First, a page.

Jesus came 2,000 years ago in memory, Jesus continues to come every Christmas in mystery, and Jesus will come at the end of time in majesty! Because Jesus came 2,000 years ago in memory, died, rose from the dead and gave us the Holy Spirit; we believe Jesus comes every Christmas in mystery. The word Christ-mas comes from two words, that is, Christ’s Mass. And the Mass or the Eucharist is the sacrament of sacraments. The word sacrament in both Greek and Latin means mystery. Thus Jesus comes every Christ-mas in mystery. Because Jesus comes every Christmas in mystery, we believe Jesus will come at the end of time in majesty to be king of the universe!
Advent is therefore a time when we prepare for the coming of Jesus Christ at Christmas and at the end of time!

The gospel today tells us to prepare for the coming of Jesus Christ by repentance and by confessing our sins. Repentance or conversion is not only turning away from sin, but it is also turning away from the world; and it is not only turning to God, but it is also turning to the God of Jesus Christ, that is, a God of love, mercy, forgiveness and salvation! Only the God of Jesus Christ can save us! The God of Law cannot save us! Only the God of love can save us!
Thus the gospel today tells us that when Jesus Christ comes he will burn away our sins with the fire of the Holy Spirit, the fire of God’s love! Thus John the Baptist tells us in the gospel today:
“I baptize you in water for repentance, but the one who follows me is more powerful than I am, and I am not fit to carry his sandals; he will baptize you with the Holy Spirit and fire.” (Mt 3:11; Sunday Missal (SM))

The Gospel Acclamation also tells us to prepare for the coming of the Lord, for when he comes he will bring us salvation! Thus we read:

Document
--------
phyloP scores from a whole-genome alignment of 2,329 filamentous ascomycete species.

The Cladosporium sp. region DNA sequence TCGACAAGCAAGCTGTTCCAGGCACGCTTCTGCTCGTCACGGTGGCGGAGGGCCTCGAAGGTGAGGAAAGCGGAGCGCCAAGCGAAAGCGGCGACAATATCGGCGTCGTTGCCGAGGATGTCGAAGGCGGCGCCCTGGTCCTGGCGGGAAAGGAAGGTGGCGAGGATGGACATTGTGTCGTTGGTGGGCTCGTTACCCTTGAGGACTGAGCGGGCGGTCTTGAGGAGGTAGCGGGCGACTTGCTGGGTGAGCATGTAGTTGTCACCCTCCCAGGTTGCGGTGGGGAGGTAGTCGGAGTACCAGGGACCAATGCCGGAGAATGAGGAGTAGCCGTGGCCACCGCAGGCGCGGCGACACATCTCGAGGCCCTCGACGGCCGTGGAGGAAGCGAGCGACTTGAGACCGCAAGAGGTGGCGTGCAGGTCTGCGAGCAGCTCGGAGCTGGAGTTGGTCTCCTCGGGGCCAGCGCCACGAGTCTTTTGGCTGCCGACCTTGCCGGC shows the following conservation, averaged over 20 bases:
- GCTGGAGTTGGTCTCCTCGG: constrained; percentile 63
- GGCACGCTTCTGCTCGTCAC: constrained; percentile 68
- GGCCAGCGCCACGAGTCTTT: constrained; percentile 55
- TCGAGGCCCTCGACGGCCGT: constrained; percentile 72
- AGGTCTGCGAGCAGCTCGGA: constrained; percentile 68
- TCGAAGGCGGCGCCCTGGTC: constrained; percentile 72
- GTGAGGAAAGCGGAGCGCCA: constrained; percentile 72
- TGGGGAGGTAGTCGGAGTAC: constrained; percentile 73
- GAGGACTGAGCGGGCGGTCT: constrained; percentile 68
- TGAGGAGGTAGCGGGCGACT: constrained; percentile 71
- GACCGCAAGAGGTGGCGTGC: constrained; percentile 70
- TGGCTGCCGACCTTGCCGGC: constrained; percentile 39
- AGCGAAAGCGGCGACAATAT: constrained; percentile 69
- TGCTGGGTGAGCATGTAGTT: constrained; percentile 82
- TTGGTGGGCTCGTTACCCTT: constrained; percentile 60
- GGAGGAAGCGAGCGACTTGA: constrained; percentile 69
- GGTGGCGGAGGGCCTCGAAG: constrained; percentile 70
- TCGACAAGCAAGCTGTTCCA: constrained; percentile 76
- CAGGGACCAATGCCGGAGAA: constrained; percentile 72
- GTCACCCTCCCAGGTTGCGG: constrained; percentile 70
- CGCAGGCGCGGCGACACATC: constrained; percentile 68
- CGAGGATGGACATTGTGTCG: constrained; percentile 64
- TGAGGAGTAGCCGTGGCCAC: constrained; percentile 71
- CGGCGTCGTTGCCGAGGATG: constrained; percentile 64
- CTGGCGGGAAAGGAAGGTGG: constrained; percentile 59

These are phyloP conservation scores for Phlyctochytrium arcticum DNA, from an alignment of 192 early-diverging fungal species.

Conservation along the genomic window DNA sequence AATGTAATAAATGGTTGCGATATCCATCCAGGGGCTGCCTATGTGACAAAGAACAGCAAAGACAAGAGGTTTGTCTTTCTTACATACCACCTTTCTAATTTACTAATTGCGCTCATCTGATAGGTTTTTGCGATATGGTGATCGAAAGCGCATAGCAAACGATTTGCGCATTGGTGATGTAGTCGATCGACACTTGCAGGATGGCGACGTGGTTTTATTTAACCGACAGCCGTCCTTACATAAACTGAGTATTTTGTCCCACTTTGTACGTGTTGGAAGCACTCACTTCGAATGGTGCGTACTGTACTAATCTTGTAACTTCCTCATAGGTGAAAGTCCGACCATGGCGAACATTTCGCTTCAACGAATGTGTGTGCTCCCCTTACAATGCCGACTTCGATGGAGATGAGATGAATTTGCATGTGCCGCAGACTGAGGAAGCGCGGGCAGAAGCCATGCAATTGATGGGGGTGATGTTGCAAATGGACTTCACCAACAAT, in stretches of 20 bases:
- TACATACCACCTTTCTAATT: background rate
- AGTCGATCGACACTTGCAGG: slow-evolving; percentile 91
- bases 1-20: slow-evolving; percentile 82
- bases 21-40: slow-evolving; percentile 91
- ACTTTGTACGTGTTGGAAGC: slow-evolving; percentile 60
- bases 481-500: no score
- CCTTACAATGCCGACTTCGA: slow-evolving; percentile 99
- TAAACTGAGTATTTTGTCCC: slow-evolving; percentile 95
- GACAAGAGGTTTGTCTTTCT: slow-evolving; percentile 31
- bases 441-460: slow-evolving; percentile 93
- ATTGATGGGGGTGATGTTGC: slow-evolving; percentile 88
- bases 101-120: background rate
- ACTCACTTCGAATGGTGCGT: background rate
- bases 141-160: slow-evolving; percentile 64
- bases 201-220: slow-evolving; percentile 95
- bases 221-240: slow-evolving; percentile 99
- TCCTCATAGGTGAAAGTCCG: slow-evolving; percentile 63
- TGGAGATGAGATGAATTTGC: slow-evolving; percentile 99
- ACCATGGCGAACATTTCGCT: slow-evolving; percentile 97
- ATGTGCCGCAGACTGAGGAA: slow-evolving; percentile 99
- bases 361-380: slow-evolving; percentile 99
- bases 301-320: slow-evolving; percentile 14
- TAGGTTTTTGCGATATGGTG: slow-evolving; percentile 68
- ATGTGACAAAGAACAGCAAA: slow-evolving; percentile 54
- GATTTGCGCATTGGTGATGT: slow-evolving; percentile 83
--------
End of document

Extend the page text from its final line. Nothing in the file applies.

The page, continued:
“Prepare a way for the Lord, make his paths straight, and all mankind shall see the salvation of God.” (Lk 3:4. 6; SM)

The first reading follows the theme of the gospel. The first reading tells us that when the Lord comes he will bring us justice and peace! Peace, shalom, salvation! Thus we read in the first reading:
“He does not judge by appearances, he gives no verdict on hearsay, but judges the wretched with integrity, and with equity gives a verdict for the poor of the land.” (Is 11: 3-4; SM)
Thus again we read in the first reading:

“The wolf lives with the lamb, the panther lies down with the kid, calf and lion cub feed together with a little boy to lead them. The cow and the bear make friends, their young lie down together. The lion eats straw like the ox. The infant plays over the cobra’s hole; into the viper’s lair the young child puts his hand.” (Is 11:6-8; SM)
Thus a re-turn to the peace/shalom of Paradise!

The responsorial psalm follows the theme of the first reading. Thus the response:
“In his days justice shall flourish and peace till the moon fails.” (Ps 71:7; SM)
The responsorial psalm has four stanzas. The first stanza tells us that he will bring justice (vv. 1-2). The second stanza tells us that he will bring justice and peace/shalom (vv. 7-8; SM). The third stanza tells us that he will bring salvation (vv. 12-13; SM). And the fourth stanza tells us to bless him, that is, to praise and thank him! (v. 17; SM)

The second reading tells us that the Lord comes not only to save the Jews, but also to save the pagans! Thus we read in the second reading:
“The reason Christ became the servant of circumcised Jews was not only so that God could faithfully carry out the promises made to the patriarchs, it was also to get the pagans to give glory to God for his mercy, as scripture says in one place: For this I shall praise you among the pagans and sing your name.” (Rm 15: 8-9; SM)

Again, Advent is a time when we prepare for the coming of Jesus Christ at Christmas and at the end of time. Again, we prepare for the coming of Jesus Christ by:
(i) Praying, going to Sunday Mass, going to prayer meetings, attending BEC (Basic Ecclesial Community) meetings, attending Bible-sharing, reading the Bible, etc.
(ii) Doing good works, e.g. by helping the poor and the needy; and by visiting the sick and the aged, etc.
(iii) Repentance and confessing our sins, that is, going for the Penitential Service.
(iv) Avoiding sin and avoiding the occasions of sin, that is, avoiding the peoples, places and things that cause us to sin.
(v) Caroling, that is, proclaiming the good news of the Lord’s coming, so that others may believe and be saved, and so that others may also prepare for the coming of the Lord.
A blessed Advent to all of you! Amen!

1st Sunday of Advent (Year A) – 1st Dec 2019

Theme: ADVENT: THE COMING OF JESUS CHRIST!

  • Isaiah 2:1-5;